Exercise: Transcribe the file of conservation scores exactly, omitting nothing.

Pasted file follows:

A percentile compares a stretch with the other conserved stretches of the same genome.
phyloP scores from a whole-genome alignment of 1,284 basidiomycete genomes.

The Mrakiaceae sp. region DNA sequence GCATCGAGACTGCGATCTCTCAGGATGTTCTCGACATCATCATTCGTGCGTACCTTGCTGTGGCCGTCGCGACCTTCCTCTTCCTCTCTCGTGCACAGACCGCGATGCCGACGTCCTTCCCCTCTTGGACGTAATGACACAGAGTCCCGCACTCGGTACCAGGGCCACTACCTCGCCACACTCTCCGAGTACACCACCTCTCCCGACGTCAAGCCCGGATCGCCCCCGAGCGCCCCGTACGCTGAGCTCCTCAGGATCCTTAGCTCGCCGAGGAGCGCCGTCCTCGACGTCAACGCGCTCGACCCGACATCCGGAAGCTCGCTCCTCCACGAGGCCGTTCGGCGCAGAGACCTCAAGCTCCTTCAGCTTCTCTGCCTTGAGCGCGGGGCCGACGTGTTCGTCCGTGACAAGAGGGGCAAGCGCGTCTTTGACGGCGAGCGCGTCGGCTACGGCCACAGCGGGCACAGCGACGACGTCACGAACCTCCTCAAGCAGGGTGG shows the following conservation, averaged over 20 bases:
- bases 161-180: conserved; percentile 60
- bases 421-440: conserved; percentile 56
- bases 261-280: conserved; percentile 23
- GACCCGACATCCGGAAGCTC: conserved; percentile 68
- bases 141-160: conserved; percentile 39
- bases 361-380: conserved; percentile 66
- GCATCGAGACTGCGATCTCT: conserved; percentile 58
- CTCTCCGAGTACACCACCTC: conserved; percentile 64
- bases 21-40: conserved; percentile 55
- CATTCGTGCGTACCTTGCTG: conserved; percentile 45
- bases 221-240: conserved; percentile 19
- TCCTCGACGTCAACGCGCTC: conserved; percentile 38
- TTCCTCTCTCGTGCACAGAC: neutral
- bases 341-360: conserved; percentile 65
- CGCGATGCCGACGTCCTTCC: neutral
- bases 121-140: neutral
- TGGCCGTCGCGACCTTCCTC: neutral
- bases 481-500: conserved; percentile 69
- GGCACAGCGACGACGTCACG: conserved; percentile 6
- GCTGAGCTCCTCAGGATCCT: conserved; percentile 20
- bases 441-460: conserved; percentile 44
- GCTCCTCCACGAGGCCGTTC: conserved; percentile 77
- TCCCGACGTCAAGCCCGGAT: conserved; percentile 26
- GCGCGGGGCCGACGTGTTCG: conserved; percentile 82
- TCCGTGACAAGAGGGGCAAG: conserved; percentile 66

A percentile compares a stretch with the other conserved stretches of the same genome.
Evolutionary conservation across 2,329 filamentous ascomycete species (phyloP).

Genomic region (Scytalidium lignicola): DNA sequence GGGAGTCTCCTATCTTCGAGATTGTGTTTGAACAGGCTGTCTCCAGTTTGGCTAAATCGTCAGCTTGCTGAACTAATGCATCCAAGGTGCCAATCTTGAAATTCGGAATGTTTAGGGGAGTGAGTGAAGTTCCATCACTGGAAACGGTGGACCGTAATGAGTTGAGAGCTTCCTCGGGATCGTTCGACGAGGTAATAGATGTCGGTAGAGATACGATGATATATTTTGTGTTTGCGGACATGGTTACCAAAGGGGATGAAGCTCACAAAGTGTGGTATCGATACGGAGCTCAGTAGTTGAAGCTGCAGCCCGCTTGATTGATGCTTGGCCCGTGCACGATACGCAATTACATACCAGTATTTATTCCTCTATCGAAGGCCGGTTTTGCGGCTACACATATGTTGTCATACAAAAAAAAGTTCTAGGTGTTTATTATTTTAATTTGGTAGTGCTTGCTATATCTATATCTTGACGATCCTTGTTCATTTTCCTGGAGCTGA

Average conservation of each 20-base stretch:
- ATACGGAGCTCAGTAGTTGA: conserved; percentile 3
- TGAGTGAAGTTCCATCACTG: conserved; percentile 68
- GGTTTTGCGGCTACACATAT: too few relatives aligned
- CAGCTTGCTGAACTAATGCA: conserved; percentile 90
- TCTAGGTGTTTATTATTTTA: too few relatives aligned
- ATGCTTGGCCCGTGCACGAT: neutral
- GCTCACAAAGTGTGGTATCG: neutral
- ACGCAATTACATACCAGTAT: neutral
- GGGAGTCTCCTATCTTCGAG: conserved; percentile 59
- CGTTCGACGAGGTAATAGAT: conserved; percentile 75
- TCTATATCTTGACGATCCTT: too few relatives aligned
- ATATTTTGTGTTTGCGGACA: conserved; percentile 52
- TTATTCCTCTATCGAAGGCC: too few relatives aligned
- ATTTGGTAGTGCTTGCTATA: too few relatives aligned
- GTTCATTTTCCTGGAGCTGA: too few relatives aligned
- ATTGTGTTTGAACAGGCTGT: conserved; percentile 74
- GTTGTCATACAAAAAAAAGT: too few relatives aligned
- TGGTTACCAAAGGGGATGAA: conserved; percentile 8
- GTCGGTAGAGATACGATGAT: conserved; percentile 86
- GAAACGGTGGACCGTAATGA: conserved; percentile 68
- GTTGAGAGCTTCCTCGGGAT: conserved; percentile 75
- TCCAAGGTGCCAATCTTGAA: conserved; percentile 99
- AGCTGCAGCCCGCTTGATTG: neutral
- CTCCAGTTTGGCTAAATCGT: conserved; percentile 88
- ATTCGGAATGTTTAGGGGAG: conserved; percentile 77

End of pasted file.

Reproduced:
A percentile compares a stretch with the other conserved stretches of the same genome.
phyloP scores from a whole-genome alignment of 1,284 basidiomycete genomes.

The Mrakiaceae sp. region DNA sequence GCATCGAGACTGCGATCTCTCAGGATGTTCTCGACATCATCATTCGTGCGTACCTTGCTGTGGCCGTCGCGACCTTCCTCTTCCTCTCTCGTGCACAGACCGCGATGCCGACGTCCTTCCCCTCTTGGACGTAATGACACAGAGTCCCGCACTCGGTACCAGGGCCACTACCTCGCCACACTCTCCGAGTACACCACCTCTCCCGACGTCAAGCCCGGATCGCCCCCGAGCGCCCCGTACGCTGAGCTCCTCAGGATCCTTAGCTCGCCGAGGAGCGCCGTCCTCGACGTCAACGCGCTCGACCCGACATCCGGAAGCTCGCTCCTCCACGAGGCCGTTCGGCGCAGAGACCTCAAGCTCCTTCAGCTTCTCTGCCTTGAGCGCGGGGCCGACGTGTTCGTCCGTGACAAGAGGGGCAAGCGCGTCTTTGACGGCGAGCGCGTCGGCTACGGCCACAGCGGGCACAGCGACGACGTCACGAACCTCCTCAAGCAGGGTGG shows the following conservation, averaged over 20 bases:
- bases 161-180: conserved; percentile 60
- bases 421-440: conserved; percentile 56
- bases 261-280: conserved; percentile 23
- GACCCGACATCCGGAAGCTC: conserved; percentile 68
- bases 141-160: conserved; percentile 39
- bases 361-380: conserved; percentile 66
- GCATCGAGACTGCGATCTCT: conserved; percentile 58
- CTCTCCGAGTACACCACCTC: conserved; percentile 64
- bases 21-40: conserved; percentile 55
- CATTCGTGCGTACCTTGCTG: conserved; percentile 45
- bases 221-240: conserved; percentile 19
- TCCTCGACGTCAACGCGCTC: conserved; percentile 38
- TTCCTCTCTCGTGCACAGAC: neutral
- bases 341-360: conserved; percentile 65
- CGCGATGCCGACGTCCTTCC: neutral
- bases 121-140: neutral
- TGGCCGTCGCGACCTTCCTC: neutral
- bases 481-500: conserved; percentile 69
- GGCACAGCGACGACGTCACG: conserved; percentile 6
- GCTGAGCTCCTCAGGATCCT: conserved; percentile 20
- bases 441-460: conserved; percentile 44
- GCTCCTCCACGAGGCCGTTC: conserved; percentile 77
- TCCCGACGTCAAGCCCGGAT: conserved; percentile 26
- GCGCGGGGCCGACGTGTTCG: conserved; percentile 82
- TCCGTGACAAGAGGGGCAAG: conserved; percentile 66

A percentile compares a stretch with the other conserved stretches of the same genome.
Evolutionary conservation across 2,329 filamentous ascomycete species (phyloP).

Genomic region (Scytalidium lignicola): DNA sequence GGGAGTCTCCTATCTTCGAGATTGTGTTTGAACAGGCTGTCTCCAGTTTGGCTAAATCGTCAGCTTGCTGAACTAATGCATCCAAGGTGCCAATCTTGAAATTCGGAATGTTTAGGGGAGTGAGTGAAGTTCCATCACTGGAAACGGTGGACCGTAATGAGTTGAGAGCTTCCTCGGGATCGTTCGACGAGGTAATAGATGTCGGTAGAGATACGATGATATATTTTGTGTTTGCGGACATGGTTACCAAAGGGGATGAAGCTCACAAAGTGTGGTATCGATACGGAGCTCAGTAGTTGAAGCTGCAGCCCGCTTGATTGATGCTTGGCCCGTGCACGATACGCAATTACATACCAGTATTTATTCCTCTATCGAAGGCCGGTTTTGCGGCTACACATATGTTGTCATACAAAAAAAAGTTCTAGGTGTTTATTATTTTAATTTGGTAGTGCTTGCTATATCTATATCTTGACGATCCTTGTTCATTTTCCTGGAGCTGA

Average conservation of each 20-base stretch:
- ATACGGAGCTCAGTAGTTGA: conserved; percentile 3
- TGAGTGAAGTTCCATCACTG: conserved; percentile 68
- GGTTTTGCGGCTACACATAT: too few relatives aligned
- CAGCTTGCTGAACTAATGCA: conserved; percentile 90
- TCTAGGTGTTTATTATTTTA: too few relatives aligned
- ATGCTTGGCCCGTGCACGAT: neutral
- GCTCACAAAGTGTGGTATCG: neutral
- ACGCAATTACATACCAGTAT: neutral
- GGGAGTCTCCTATCTTCGAG: conserved; percentile 59
- CGTTCGACGAGGTAATAGAT: conserved; percentile 75
- TCTATATCTTGACGATCCTT: too few relatives aligned
- ATATTTTGTGTTTGCGGACA: conserved; percentile 52
- TTATTCCTCTATCGAAGGCC: too few relatives aligned
- ATTTGGTAGTGCTTGCTATA: too few relatives aligned
- GTTCATTTTCCTGGAGCTGA: too few relatives aligned
- ATTGTGTTTGAACAGGCTGT: conserved; percentile 74
- GTTGTCATACAAAAAAAAGT: too few relatives aligned
- TGGTTACCAAAGGGGATGAA: conserved; percentile 8
- GTCGGTAGAGATACGATGAT: conserved; percentile 86
- GAAACGGTGGACCGTAATGA: conserved; percentile 68
- GTTGAGAGCTTCCTCGGGAT: conserved; percentile 75
- TCCAAGGTGCCAATCTTGAA: conserved; percentile 99
- AGCTGCAGCCCGCTTGATTG: neutral
- CTCCAGTTTGGCTAAATCGT: conserved; percentile 88
- ATTCGGAATGTTTAGGGGAG: conserved; percentile 77